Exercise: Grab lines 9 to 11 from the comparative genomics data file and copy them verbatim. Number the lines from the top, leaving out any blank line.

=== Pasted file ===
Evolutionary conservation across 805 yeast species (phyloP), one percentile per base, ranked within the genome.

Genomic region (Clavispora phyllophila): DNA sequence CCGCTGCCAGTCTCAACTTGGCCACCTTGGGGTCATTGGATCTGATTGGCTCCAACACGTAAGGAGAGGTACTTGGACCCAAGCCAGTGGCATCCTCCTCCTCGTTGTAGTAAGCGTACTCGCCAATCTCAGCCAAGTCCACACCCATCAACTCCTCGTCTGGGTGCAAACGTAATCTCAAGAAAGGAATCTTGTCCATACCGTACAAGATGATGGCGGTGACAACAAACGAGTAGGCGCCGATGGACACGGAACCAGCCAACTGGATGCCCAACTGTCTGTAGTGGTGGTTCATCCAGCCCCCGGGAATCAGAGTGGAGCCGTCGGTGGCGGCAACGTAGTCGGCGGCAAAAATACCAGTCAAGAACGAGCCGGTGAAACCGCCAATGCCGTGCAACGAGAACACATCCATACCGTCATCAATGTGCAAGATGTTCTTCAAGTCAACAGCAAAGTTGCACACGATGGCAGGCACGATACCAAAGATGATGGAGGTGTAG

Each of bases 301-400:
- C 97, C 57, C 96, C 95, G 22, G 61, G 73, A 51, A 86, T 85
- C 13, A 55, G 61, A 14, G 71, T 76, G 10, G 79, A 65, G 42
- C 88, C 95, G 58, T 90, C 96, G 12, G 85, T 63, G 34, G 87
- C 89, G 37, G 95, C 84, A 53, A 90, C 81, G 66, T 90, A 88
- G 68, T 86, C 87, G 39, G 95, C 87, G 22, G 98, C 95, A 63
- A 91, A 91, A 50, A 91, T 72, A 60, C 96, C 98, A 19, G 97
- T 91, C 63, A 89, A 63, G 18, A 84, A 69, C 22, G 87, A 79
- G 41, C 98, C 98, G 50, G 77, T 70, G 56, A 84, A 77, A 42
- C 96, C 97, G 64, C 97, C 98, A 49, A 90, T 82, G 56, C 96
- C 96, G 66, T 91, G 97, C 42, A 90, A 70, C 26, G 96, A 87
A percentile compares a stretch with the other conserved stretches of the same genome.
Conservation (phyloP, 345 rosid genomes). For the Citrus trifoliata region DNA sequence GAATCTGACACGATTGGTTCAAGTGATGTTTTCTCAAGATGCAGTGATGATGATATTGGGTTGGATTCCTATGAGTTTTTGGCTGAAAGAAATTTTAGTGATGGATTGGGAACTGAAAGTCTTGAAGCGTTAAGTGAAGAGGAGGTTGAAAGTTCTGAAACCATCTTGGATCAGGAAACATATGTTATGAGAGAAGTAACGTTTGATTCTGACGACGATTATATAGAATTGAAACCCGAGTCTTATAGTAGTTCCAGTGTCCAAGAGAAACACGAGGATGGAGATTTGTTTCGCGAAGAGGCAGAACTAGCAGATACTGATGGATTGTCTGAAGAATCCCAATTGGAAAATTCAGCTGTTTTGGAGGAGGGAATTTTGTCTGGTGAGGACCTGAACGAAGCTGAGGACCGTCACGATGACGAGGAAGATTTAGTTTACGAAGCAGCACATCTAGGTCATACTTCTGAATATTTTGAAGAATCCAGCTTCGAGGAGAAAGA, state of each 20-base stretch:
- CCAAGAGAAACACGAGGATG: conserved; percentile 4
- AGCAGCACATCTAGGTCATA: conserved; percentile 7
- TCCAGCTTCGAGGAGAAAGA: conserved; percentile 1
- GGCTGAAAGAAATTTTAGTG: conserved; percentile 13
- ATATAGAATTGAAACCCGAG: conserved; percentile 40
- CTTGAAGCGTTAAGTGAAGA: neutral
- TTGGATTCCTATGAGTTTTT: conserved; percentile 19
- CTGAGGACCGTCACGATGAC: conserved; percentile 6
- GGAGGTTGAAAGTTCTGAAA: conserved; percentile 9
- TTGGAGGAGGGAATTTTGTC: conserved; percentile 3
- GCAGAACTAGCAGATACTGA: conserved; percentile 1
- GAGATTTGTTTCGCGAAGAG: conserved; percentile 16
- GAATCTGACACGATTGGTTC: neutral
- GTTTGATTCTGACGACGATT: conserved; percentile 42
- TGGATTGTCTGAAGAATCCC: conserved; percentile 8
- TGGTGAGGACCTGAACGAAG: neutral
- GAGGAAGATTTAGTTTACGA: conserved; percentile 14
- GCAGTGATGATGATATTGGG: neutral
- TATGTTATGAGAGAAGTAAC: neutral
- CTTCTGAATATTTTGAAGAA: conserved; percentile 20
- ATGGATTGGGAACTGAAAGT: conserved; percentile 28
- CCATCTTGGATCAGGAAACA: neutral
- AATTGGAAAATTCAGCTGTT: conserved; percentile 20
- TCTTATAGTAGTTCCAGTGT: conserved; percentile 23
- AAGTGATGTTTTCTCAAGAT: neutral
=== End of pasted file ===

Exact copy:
- A 91, A 91, A 50, A 91, T 72, A 60, C 96, C 98, A 19, G 97
- T 91, C 63, A 89, A 63, G 18, A 84, A 69, C 22, G 87, A 79
- G 41, C 98, C 98, G 50, G 77, T 70, G 56, A 84, A 77, A 42